Nonplussed by the myriad of definitions

A couple years ago, I first encountered the word “nonplussed.”

By context, I took it to mean disinterested, which later proved to be the exact opposite, speaking volumes to either my reading comprehension or the author’s use.

But I decided that would not do, and resolved to use it as I pleased, “irregardless.”

I chose to do this because of my experience with the word “myriad.”

Long ago, I had a teacher whose pet peeve was misuse of the word “myriad.” When we encountered a misuse in some required reading, our assignment was to bring in a dictionary. The next day we all read the definition, and found it, uniformly, to be “10,000.”

Therefore, “He looked up at the myriad stars” was proper (allowing some “guesstimation”), while, “A myriad of possibilities” was not.

However, in the subsequent years, the improper was so overused that the dictionary simply updated itself to reflect an alternate use.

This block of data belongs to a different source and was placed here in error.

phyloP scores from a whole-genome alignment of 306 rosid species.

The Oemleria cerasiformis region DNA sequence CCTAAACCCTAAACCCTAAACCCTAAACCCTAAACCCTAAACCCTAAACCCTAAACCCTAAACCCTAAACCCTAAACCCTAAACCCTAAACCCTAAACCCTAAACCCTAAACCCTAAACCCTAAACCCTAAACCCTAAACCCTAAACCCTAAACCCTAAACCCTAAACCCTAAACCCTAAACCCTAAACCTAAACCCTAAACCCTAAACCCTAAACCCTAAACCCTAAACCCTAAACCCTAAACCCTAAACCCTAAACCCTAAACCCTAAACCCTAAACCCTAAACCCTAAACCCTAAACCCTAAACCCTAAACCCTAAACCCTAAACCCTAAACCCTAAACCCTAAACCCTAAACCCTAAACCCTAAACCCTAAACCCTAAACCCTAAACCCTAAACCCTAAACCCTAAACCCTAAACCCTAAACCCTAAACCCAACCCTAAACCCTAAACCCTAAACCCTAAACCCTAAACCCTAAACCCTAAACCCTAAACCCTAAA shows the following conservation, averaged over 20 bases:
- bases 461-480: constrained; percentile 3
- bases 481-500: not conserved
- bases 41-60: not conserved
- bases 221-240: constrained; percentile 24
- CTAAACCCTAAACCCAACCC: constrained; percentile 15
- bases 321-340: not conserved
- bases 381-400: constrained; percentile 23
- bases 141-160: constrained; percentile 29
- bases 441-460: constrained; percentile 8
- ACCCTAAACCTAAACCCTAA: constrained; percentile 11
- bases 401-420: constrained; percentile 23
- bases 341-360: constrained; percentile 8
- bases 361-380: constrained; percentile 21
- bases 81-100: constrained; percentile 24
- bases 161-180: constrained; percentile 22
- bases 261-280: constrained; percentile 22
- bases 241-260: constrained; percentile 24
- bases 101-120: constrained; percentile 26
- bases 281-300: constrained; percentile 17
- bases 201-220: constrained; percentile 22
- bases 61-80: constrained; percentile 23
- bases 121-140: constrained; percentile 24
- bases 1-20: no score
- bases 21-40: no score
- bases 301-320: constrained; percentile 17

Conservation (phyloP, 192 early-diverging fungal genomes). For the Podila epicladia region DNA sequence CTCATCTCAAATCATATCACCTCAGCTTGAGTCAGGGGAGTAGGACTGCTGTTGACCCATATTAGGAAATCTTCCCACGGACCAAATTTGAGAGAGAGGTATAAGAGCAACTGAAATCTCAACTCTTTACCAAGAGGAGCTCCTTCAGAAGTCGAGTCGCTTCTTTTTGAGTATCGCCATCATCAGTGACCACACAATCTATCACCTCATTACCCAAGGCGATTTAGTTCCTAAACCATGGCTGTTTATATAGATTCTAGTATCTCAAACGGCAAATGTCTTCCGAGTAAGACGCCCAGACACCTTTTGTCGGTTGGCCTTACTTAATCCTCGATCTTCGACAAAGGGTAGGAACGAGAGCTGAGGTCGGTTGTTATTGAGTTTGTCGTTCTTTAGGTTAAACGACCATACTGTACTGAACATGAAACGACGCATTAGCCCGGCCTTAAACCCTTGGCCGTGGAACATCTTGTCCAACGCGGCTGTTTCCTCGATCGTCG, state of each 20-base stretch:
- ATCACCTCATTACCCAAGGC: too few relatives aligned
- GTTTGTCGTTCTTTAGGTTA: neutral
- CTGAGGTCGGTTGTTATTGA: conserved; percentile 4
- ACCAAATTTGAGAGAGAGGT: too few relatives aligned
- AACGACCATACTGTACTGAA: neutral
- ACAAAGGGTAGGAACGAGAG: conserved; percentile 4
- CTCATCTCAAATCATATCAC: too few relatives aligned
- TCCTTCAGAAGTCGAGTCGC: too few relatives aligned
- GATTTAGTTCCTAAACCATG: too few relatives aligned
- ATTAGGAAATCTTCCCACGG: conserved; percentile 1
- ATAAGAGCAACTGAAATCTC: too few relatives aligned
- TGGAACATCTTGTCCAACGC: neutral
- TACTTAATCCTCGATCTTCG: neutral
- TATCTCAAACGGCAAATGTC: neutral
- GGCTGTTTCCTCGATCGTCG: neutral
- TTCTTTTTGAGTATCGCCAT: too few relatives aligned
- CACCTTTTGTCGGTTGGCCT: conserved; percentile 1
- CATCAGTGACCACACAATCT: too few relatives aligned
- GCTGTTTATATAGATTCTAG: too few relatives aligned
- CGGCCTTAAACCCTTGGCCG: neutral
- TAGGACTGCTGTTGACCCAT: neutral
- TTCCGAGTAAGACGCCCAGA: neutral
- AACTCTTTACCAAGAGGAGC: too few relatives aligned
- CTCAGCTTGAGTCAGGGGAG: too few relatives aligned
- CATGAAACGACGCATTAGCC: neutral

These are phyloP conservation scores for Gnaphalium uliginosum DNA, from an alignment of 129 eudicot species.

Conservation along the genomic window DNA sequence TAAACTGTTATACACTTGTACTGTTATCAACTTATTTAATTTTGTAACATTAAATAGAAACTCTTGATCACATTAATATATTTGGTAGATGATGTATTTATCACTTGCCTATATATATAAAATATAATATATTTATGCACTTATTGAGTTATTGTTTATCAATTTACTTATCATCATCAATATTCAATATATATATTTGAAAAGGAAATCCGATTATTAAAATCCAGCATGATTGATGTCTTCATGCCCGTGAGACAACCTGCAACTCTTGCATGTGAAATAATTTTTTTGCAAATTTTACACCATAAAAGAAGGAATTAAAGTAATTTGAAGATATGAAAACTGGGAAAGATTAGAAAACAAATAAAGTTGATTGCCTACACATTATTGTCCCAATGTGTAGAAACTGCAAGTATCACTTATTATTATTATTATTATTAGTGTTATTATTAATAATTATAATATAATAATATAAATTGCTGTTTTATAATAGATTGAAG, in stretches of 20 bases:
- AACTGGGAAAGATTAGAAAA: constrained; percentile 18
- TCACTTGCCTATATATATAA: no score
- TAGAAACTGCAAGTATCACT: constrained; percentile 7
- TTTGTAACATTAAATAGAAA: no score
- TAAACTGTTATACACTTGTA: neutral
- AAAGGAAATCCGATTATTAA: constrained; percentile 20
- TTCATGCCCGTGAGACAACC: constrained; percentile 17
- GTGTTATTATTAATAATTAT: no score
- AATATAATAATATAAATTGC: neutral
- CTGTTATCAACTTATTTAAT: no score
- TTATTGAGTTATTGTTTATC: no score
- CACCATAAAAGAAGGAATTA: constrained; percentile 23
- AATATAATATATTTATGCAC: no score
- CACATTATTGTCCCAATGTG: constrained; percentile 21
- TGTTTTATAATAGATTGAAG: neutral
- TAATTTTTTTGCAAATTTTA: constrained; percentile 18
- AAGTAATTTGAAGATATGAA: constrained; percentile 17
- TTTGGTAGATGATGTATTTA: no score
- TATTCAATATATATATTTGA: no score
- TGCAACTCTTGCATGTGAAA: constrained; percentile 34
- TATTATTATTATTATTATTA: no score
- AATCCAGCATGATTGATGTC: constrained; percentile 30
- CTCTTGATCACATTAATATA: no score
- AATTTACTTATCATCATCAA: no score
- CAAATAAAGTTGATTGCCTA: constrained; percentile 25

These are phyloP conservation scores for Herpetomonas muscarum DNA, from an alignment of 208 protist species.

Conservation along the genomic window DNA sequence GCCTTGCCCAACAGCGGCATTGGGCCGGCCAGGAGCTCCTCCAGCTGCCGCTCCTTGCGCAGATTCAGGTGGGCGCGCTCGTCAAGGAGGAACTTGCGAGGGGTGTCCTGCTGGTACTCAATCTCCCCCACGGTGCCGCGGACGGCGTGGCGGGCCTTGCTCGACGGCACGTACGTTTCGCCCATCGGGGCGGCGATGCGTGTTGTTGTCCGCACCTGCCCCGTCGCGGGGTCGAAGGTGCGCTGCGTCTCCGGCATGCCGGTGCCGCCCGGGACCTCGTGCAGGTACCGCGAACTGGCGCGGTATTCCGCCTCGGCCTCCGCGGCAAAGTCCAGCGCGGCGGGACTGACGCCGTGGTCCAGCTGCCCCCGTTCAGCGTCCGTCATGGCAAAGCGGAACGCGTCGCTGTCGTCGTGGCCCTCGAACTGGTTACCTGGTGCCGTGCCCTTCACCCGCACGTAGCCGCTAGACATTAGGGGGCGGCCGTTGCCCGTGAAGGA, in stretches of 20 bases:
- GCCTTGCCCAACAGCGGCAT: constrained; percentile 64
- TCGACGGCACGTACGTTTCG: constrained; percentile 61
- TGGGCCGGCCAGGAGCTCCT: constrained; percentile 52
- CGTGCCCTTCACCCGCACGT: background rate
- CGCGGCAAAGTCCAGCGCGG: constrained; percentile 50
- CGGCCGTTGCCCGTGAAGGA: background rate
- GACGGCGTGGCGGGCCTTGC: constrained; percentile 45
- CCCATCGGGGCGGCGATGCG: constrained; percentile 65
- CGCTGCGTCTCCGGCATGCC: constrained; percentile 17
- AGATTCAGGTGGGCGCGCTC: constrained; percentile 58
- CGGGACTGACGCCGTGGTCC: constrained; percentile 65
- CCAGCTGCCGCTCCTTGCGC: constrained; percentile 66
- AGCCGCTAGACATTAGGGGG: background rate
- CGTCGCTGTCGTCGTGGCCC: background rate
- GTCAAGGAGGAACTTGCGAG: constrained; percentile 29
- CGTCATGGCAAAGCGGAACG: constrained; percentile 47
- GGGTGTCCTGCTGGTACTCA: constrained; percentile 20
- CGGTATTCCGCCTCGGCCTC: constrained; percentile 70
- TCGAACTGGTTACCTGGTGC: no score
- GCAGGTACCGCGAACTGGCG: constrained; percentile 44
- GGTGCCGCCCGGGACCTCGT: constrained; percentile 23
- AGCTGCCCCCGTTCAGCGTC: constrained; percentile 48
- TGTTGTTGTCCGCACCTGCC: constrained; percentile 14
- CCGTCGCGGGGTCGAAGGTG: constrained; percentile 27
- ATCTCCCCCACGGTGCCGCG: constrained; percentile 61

The wrong use.

There is an argument for colloquity, but why then didn’t the dictionary update the word “Bad” with the release of Michael Jackson’s album to additionally mean, “Good?”

So you may gather my mirth at the intentional misuse of a word to mean the literal opposite!

Still, I’d clearly crossed the point of absurdity.

Or so we might think…


Obviously, I accept full responsibility for breaking the English language, and warn I shall continue to do so until my lenticular demands are met.

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Nonplussed by the myriad of definitions

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